Any investors who want large size would have to buy in on the open market later. Typically prices sag after an ICO, but maybe with this strategy where no one can buy in large quantity at the ICO, would have a more positive effect, but again no one knows and expectations of gain can be profusely disclaimed.

Why not give the little guy (the actual users) a chance to get in and maximally spread the distribution? That creates a wider base of support. Mining is dominated by professionals and a small cross-section of the actual users of crypto.

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October 28, 2015, 11:14:02 PM
 #366

In short: yes we could take up loans by people to buy up IOTA token. There are plenty of these opportunities if one wants to and this would not change if we had premine either, it would just give us even more IOTA.

As for verification process: there is no way to beat sybil, there would be numerous ways to fool this third party too. We could just pay some random people to buy coins via their IDs and then send them to us.

We wont cheat the system, it would be a detriment to IOTA and thus a larger detriment to ourselves than the profit we could get out of manipulating the ICO. This boils down to how inclined you are to believe in conspiracy theories. Fortunately participating in ICO is 100% voluntary.

I understand you can fool to some extent the verification process, but requiring a limit buy-in per user complicated the fooling process a lot.

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October 28, 2015, 11:14:19 PM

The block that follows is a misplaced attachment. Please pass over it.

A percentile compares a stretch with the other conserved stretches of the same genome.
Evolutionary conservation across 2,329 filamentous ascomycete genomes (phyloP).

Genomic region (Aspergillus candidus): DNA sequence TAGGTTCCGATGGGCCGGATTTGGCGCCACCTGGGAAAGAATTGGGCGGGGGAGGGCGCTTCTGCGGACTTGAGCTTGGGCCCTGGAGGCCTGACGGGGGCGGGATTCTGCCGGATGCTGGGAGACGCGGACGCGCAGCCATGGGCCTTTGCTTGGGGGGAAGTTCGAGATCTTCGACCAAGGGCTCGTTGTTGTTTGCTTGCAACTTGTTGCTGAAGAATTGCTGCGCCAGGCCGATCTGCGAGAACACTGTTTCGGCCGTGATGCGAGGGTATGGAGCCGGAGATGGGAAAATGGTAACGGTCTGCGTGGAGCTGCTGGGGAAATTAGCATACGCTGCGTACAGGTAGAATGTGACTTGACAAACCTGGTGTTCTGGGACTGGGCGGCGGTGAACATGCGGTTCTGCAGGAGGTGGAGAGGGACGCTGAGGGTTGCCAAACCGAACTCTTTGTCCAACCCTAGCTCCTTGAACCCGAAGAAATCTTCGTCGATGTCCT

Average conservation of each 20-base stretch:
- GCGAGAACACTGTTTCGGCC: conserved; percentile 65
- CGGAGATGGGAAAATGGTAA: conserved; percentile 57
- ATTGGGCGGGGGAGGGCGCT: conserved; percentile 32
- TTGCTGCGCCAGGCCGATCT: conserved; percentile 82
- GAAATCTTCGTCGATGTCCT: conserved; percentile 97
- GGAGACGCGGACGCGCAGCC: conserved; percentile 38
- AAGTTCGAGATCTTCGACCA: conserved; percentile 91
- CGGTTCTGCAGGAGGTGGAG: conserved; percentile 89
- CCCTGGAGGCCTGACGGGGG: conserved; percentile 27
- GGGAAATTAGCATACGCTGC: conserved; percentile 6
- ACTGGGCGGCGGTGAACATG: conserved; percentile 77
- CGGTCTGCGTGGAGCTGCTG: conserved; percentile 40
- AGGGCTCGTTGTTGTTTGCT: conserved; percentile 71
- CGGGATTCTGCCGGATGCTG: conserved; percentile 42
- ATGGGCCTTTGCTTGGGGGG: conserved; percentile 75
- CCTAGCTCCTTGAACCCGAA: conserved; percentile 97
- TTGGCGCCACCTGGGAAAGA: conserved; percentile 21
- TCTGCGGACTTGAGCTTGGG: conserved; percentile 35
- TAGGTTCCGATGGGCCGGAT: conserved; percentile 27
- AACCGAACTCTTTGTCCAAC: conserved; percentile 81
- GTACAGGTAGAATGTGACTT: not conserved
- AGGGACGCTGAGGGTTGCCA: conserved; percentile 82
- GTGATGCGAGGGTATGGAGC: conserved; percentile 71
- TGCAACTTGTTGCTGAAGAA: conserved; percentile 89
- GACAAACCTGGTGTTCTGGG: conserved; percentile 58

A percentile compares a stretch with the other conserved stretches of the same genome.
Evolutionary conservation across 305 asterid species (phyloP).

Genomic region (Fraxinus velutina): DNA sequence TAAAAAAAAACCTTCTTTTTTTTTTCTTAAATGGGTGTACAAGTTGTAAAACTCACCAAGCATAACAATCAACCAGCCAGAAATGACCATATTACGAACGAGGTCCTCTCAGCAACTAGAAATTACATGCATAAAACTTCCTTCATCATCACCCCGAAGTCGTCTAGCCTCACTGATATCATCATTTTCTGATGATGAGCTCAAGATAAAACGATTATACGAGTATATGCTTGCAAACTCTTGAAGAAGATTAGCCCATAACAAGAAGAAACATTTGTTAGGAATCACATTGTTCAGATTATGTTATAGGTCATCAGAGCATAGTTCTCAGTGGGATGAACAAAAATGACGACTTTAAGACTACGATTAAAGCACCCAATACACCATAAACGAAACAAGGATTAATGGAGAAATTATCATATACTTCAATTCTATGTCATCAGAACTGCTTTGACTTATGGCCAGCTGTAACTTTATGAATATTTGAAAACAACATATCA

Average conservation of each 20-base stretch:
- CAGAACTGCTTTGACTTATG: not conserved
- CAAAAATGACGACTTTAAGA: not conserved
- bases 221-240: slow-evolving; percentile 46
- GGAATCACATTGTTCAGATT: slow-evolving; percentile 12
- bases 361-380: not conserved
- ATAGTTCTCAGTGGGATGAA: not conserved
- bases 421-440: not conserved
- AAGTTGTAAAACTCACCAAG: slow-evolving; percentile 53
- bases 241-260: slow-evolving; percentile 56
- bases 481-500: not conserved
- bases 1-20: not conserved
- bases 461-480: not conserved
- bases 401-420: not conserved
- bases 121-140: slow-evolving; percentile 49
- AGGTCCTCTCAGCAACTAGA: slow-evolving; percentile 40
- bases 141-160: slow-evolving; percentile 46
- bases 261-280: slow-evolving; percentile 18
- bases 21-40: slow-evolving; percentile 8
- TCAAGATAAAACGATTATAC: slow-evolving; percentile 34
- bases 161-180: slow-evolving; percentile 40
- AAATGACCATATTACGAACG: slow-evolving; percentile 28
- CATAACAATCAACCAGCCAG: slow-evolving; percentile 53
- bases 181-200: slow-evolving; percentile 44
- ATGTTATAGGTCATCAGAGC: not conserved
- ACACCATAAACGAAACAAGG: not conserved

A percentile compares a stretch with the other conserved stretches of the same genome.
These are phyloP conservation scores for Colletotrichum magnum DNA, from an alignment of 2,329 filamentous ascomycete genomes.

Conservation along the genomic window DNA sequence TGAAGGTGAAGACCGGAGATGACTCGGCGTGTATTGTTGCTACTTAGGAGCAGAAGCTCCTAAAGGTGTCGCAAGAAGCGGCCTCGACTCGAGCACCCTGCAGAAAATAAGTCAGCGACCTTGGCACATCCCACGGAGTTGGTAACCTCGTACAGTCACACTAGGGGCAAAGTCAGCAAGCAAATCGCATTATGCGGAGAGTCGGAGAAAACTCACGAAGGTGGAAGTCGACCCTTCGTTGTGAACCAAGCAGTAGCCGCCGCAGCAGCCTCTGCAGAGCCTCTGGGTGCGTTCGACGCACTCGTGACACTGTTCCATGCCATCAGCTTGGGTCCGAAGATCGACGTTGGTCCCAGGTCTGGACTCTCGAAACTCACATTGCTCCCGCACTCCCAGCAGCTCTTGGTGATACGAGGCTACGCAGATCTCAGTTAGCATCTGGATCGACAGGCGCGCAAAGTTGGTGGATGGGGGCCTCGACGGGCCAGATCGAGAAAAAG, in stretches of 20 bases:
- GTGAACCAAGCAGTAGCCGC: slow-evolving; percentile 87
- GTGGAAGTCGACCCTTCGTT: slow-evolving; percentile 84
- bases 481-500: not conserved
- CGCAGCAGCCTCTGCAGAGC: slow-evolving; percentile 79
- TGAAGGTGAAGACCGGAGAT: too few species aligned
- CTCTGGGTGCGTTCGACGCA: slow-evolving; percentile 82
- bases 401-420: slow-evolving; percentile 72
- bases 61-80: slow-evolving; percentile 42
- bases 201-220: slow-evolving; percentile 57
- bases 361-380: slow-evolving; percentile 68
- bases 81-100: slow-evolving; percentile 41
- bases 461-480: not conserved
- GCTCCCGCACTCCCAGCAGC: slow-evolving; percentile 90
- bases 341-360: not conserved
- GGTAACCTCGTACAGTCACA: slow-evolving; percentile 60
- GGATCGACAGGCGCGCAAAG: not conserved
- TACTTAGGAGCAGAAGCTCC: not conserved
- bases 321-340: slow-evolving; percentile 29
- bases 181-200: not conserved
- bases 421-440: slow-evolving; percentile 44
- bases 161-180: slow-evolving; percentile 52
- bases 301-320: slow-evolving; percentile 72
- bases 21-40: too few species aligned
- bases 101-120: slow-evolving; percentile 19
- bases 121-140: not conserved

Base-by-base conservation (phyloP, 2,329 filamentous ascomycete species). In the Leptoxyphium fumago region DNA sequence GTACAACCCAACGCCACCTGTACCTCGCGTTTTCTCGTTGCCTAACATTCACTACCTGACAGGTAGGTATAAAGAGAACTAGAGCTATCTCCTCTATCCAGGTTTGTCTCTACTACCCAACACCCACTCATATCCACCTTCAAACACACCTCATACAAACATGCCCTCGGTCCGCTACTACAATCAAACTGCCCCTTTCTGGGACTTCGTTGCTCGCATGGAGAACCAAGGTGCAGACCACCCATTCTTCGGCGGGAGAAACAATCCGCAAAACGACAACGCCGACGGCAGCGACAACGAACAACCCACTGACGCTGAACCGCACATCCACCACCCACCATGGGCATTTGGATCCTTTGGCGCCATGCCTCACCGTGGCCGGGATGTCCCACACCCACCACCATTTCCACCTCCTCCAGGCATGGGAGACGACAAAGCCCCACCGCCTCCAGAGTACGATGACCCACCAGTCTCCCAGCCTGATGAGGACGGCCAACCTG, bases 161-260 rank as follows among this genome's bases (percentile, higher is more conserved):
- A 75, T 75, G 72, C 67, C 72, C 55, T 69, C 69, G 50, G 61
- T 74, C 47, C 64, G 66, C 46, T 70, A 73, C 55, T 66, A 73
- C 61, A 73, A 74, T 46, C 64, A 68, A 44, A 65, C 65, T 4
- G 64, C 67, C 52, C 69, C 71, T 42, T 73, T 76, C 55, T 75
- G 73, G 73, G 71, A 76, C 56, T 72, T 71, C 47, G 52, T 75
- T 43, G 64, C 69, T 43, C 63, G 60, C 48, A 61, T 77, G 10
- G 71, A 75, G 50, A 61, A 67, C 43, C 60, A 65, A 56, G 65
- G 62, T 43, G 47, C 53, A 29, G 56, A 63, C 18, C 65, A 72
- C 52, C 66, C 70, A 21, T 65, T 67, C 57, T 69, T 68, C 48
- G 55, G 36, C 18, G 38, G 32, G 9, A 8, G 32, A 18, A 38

#367

But the cumulative weight of that tx is not so big, so why the merchant should accept it?
NP, the merchant waits of course for normal amount of confirmations.
On your picture it has 1 confirmation only?..
I can draw more pictures. But I don't think it's necessary. Imagine that the attacker started preparing for the attack a month ago. He spent the whole month to accumulate PoW on top of the second doublespend. He published no transactions during the month. Then he publishes the first doublespending transaction, provides the first confirmation, thus attaching it to recent part of the tangle, waits for the merchant to send him his puchase. Then publishes his secret subtangle and attaches in to the legit subtangle. The first doublespending transaction now is rejected by the network, the second doublespend has more weight.

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October 28, 2015, 11:14:23 PM
 #368

We know that mining can't be used here because CfB has stated that it undermines the security model.

Can someone link me to that and/or the relevant page of the white paper? Seems to be mining could be used to generate check points. That was one of tweaks I had in mind.


PoS can be used for that as well.
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October 28, 2015, 11:15:25 PM
 #369

As for complying with laws, my current thinking is to sell the software with some tokens for use at set prices to end users (not investors)

It is not at all clear there are "end users" for something like this for years to come. It will take a significant period of time to build a market with supporting devices, services, and a large enough population of users, all interacting with each other using the token as a tool to accomplish something else. So I doubt that anyone buying it now could be viewed as anything but a speculator (including long term investor).